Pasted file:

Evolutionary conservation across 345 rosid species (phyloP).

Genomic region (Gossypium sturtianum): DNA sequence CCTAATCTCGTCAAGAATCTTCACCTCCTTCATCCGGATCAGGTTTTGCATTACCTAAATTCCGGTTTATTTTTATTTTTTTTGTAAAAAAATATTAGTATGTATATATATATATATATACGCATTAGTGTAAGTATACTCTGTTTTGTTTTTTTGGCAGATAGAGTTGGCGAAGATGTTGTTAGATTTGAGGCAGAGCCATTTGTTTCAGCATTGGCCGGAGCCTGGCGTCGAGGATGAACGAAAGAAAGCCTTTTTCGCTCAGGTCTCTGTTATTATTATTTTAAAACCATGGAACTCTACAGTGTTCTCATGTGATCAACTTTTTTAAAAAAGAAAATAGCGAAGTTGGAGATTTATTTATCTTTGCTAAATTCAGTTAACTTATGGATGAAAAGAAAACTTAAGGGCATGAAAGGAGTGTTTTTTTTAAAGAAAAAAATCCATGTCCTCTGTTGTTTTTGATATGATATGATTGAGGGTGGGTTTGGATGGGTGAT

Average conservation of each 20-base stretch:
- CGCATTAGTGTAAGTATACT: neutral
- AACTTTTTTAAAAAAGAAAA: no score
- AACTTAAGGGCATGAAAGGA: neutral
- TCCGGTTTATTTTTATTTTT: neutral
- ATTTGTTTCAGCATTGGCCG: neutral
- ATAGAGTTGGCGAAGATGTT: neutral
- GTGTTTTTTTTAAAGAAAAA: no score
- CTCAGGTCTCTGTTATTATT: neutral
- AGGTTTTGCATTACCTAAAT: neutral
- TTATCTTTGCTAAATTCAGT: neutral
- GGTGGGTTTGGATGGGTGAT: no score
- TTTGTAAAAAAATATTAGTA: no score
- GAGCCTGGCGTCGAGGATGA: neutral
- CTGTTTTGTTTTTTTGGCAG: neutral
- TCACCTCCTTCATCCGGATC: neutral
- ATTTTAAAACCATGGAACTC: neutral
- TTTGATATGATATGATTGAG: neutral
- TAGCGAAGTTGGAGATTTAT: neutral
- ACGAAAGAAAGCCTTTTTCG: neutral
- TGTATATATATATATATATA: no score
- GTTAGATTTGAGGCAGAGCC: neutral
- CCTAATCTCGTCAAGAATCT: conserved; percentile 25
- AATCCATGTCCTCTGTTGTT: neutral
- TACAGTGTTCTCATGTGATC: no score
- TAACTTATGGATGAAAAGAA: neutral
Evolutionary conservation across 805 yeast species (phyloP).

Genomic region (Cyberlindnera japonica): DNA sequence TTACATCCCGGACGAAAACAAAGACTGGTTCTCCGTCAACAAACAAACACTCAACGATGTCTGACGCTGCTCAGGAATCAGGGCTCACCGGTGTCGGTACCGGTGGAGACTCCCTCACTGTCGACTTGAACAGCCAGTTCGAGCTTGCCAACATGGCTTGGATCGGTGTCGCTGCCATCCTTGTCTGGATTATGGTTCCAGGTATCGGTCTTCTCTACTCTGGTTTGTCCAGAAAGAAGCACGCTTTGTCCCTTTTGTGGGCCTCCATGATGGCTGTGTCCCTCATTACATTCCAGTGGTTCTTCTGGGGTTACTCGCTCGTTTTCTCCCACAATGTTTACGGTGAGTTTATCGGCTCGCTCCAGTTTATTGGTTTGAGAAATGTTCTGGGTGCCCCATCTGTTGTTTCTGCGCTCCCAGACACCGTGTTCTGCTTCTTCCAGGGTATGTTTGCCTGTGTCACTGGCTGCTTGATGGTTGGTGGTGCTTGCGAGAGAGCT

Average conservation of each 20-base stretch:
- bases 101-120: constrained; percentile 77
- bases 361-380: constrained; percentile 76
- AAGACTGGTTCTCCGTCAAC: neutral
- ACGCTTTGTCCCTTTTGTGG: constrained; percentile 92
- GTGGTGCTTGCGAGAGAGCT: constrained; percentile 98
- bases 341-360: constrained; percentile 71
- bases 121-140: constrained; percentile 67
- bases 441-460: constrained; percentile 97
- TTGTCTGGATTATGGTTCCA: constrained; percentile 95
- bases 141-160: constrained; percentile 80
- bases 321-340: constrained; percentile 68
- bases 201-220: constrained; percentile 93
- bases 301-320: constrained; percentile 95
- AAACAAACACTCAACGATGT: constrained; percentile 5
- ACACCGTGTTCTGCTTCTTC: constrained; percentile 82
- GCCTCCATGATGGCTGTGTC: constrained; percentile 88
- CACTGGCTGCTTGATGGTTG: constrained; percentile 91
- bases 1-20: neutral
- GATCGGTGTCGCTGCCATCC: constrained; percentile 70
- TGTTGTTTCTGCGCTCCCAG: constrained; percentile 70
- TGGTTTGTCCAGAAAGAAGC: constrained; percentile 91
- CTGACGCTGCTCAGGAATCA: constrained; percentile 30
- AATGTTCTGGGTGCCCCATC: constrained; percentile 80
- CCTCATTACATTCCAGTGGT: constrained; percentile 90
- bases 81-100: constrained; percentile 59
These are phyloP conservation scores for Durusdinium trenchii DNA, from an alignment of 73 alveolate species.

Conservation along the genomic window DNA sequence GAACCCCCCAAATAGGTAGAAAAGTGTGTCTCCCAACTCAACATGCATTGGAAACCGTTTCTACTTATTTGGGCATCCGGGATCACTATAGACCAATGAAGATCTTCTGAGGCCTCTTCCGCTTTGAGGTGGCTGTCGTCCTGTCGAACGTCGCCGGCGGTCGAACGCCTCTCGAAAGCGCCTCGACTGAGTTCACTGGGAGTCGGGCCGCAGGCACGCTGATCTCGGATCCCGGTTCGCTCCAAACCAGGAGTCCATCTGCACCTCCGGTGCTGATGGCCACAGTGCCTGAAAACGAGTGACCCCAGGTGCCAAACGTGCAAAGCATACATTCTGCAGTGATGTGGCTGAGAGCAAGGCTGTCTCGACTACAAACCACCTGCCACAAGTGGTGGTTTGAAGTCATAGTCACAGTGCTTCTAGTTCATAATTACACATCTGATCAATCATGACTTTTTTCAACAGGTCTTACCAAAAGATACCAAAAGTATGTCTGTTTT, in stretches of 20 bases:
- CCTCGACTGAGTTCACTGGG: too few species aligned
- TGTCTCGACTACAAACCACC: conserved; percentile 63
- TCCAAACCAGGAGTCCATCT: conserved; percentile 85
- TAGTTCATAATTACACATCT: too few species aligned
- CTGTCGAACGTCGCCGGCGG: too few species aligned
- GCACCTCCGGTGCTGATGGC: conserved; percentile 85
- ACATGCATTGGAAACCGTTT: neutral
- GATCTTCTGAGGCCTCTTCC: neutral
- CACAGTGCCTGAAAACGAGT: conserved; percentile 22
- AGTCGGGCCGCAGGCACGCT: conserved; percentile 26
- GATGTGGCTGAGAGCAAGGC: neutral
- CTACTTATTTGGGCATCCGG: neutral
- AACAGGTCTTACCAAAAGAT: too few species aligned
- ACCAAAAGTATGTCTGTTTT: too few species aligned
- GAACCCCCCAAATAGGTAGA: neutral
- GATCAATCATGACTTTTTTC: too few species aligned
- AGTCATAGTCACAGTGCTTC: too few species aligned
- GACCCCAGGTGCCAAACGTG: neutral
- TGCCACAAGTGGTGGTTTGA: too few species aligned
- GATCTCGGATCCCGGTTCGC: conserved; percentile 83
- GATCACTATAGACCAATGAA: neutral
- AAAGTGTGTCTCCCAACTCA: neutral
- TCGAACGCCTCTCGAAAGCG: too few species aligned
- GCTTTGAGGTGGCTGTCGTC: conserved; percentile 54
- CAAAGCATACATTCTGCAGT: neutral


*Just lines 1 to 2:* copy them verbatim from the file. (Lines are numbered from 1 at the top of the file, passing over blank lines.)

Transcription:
Evolutionary conservation across 345 rosid species (phyloP).

Genomic region (Gossypium sturtianum): DNA sequence CCTAATCTCGTCAAGAATCTTCACCTCCTTCATCCGGATCAGGTTTTGCATTACCTAAATTCCGGTTTATTTTTATTTTTTTTGTAAAAAAATATTAGTATGTATATATATATATATATACGCATTAGTGTAAGTATACTCTGTTTTGTTTTTTTGGCAGATAGAGTTGGCGAAGATGTTGTTAGATTTGAGGCAGAGCCATTTGTTTCAGCATTGGCCGGAGCCTGGCGTCGAGGATGAACGAAAGAAAGCCTTTTTCGCTCAGGTCTCTGTTATTATTATTTTAAAACCATGGAACTCTACAGTGTTCTCATGTGATCAACTTTTTTAAAAAAGAAAATAGCGAAGTTGGAGATTTATTTATCTTTGCTAAATTCAGTTAACTTATGGATGAAAAGAAAACTTAAGGGCATGAAAGGAGTGTTTTTTTTAAAGAAAAAAATCCATGTCCTCTGTTGTTTTTGATATGATATGATTGAGGGTGGGTTTGGATGGGTGAT